Argo Oct 21, 2012 18:00:14 GMT -5
Post by StevePulaski on Oct 21, 2012 18:00:14 GMT -5
John Goodman, Alan Arkin, and Ben Affleck proudly proclaim, "Argo f*** yourself!" in Argo.
Now here is a thriller I'm willing to catch in theaters. I weary so quickly of action films employing stiff quick cuts, minimal character development, and macro events taken with micro focus, and am constantly tiring of seeing characters return in a sequel to a film that shouldn't really need one. Ben Affleck's third directorial effort, Argo, is a cinematic triumph; a film so grand, so impacting, and so implausible that it's undoubtedly one of the tensest pictures of the year.
It's 1979, in the dawn of the Iranian Revolution. We open with archival footage of news clips and attack footage of the time, and are quickly presented with anarchic unrest outside the gates of the U.S. embassy in Tehran. Iranian revolutionaries are disgusted at the United States' support of Mohammad Reza Pahlavi, the Shah at the time, and begin to break into the concourse of the embassy and take most of the workers as hostages.
Lucky enough to escape are six employees, who hide out in the home of Ken Taylor (Victor Garber), the Canadian ambassador, while the State Department devises a plan to return the hostages safely to America. Brought in on a whim, CIA specialist Tony Mendez (Ben Affleck) is called to evaluate multiple plans to return the hostages, and after watching Battle for the Planet of the Apes with his son on TV, he believes he has it.
He proposes the preposterous idea that if they can convince the Iranian public that the six escapees are a Canadian film crew scouting for "exotic locations" in the country, that they could potentially meet up with the six, and return them safely. Tony quickly gets in touch with Hollywood make-up artist, John Chambers (John Goodman) and film producer Lester Siegel (Alan Arkin), who hop on board with the idea of creating a fake film, even though you can see they find the idea to be highly questionable and, above all, dangerous.
After paging through screenplays, they settle on a film called "Argo" as their fake film, a science-fiction film about God-knows-what. When asked by an executive what "Argo" actually means and how it is relevant to the film, Lester replies, with much frustration, "I don't know, Argo f*** yourself," a line that will be continuously used in the film. That's right, as surprising as it is, Argo loosens its belt and concocts a witty, sometimes uproariously funny screenplay, not afraid to dive into cheeky humor or sometimes come close to tugging at the heart-strings.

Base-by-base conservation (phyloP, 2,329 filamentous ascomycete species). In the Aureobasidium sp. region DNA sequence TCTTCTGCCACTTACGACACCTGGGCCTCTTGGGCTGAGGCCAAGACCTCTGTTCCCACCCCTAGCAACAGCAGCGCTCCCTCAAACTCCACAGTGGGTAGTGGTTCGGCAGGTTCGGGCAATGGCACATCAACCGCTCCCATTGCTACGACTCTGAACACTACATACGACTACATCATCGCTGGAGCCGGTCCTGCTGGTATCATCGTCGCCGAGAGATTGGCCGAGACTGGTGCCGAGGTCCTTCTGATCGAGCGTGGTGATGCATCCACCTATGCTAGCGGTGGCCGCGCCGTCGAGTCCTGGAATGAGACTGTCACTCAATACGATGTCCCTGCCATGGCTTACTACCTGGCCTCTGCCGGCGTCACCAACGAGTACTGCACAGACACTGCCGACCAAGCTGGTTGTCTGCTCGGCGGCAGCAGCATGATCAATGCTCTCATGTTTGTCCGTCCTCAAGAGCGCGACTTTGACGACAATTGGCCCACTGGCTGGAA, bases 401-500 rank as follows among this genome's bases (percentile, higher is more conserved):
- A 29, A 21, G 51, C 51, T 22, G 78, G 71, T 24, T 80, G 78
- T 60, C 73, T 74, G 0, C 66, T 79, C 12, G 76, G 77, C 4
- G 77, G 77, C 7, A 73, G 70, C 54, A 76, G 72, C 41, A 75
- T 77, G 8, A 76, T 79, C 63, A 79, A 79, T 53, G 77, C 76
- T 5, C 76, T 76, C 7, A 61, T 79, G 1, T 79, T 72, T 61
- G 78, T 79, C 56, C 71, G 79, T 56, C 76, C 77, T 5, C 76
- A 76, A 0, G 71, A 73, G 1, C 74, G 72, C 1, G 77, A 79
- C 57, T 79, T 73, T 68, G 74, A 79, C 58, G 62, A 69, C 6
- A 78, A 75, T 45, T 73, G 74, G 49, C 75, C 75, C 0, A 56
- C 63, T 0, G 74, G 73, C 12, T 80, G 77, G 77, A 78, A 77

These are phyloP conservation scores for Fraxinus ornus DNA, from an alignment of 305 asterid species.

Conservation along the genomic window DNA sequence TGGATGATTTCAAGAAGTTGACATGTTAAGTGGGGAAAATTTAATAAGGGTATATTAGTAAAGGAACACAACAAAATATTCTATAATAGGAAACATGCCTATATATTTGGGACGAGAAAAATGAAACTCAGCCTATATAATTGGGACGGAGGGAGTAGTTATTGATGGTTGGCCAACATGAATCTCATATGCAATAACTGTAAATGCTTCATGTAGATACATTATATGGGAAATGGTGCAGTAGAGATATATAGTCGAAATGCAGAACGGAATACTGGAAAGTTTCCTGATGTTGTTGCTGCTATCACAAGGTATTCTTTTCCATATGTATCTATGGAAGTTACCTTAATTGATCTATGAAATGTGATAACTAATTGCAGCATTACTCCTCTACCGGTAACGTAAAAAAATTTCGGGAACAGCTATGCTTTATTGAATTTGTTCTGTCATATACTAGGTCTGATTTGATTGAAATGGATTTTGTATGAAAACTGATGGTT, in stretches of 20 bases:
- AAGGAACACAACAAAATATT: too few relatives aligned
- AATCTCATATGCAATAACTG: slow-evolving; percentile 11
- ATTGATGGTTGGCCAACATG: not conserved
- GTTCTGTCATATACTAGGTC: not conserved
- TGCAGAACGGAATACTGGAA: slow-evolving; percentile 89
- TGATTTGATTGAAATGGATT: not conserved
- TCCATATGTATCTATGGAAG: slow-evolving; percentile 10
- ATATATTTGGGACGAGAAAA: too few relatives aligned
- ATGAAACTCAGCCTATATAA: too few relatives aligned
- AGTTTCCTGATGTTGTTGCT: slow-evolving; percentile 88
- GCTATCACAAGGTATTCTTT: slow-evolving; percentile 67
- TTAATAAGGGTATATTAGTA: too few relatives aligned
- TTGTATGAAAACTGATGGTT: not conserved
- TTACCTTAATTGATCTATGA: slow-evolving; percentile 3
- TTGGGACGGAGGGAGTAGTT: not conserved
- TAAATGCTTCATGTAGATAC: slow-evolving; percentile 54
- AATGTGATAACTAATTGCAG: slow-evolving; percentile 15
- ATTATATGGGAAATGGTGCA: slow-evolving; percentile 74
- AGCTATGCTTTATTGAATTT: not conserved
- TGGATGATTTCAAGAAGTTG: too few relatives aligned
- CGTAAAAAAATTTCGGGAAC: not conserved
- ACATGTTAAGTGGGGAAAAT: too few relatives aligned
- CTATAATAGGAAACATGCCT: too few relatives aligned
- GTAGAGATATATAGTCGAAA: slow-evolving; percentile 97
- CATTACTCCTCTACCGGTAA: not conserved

Affleck becomes fully immersed in this story, from a directing standpoint and an acting standpoint. He is barely recognizable in his role, with shaggy hair and a scruffy beard, a look that fits the macho figure himself, yet surrounded by a group of mainly unknown actors portraying the hostages, he becomes one with them, and his presence doesn't feel forced or abruptly out of place. It is simply fitting. His supporting cast, also serving as his film crew, Arkin and Goodman, show audiences why they should be credited highly, with serious performances when need be and comedy pleasantly punctuated throughout.
The story's darkest points come in the latter-half of the film, and I dare not spoil them, but I'll propose this question in the meantime that I hope some will seriously contemplate; what if you had to completely change your identity and memorize precise details that rewrote your life? What if you forgot just one detail or did not recite it fast enough, your life would be ended or in far greater jeopardy than you could imagine?
Behind the camera, this is easily Affleck's most uncompromising, incredibly entertaining piece of work; flawlessly directed, craftily edited, acted to near-perfection, written with wit and heart, and keenly glossed with the look and feel of an intoxicating and fulfilling espionage from the 1970's. The film-grain adds to the dated-effect this movie wants to achieve, and with precise detailing in the cinematography and aesthetics (right down to the original Warner Bros. logo at the beginning), it is clear that Argo is a meticulously crafted, remarkable picture filled to the brim with everything a traditional moviegoer and a full-fledged cinephile could ask for. It's one of the best films of the year.
NOTE: I strongly advise viewers to stay well into the credits. We see pictures of the real six escapees alongside their screen-counterparts. We also see scenes alongside the real-life images to prove that director Affleck, writer Chris Terrio, and the rest of the crew went to mold the film into a truly accurate piece of art.
Starring: Ben Affleck, John Goodman, Alan Arkin, and Victor Garber. Directed by: Ben Affleck.